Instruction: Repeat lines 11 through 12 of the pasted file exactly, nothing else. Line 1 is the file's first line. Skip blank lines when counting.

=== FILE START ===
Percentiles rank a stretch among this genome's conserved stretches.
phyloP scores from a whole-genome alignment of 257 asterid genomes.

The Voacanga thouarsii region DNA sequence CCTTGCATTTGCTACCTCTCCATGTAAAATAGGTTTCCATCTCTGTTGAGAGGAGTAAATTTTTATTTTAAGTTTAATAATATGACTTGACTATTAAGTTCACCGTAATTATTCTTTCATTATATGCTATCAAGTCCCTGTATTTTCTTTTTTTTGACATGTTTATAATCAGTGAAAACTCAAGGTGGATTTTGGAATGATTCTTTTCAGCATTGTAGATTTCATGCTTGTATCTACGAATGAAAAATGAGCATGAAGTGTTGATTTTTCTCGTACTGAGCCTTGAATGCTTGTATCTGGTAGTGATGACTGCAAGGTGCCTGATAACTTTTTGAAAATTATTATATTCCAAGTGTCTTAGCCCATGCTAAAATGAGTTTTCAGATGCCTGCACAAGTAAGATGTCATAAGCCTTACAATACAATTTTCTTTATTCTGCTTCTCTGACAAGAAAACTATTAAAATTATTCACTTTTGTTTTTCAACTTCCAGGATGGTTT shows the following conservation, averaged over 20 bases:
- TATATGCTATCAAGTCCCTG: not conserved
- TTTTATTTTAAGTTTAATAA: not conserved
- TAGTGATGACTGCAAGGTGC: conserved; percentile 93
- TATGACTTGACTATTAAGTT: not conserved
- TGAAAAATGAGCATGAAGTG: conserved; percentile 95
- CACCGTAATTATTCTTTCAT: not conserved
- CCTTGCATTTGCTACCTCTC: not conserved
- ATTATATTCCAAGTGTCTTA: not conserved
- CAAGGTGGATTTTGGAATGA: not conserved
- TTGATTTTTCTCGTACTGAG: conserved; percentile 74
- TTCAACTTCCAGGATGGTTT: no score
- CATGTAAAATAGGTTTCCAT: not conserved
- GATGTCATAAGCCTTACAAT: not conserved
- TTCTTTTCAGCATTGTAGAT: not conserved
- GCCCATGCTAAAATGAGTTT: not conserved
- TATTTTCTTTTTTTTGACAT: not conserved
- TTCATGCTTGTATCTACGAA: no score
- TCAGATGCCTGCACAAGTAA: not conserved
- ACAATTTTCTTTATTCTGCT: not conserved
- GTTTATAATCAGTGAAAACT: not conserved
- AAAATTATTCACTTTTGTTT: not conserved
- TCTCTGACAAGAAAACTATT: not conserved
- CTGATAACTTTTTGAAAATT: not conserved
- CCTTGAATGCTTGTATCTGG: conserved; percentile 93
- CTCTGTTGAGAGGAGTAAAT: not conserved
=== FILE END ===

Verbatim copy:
- ATTATATTCCAAGTGTCTTA: not conserved
- CAAGGTGGATTTTGGAATGA: not conserved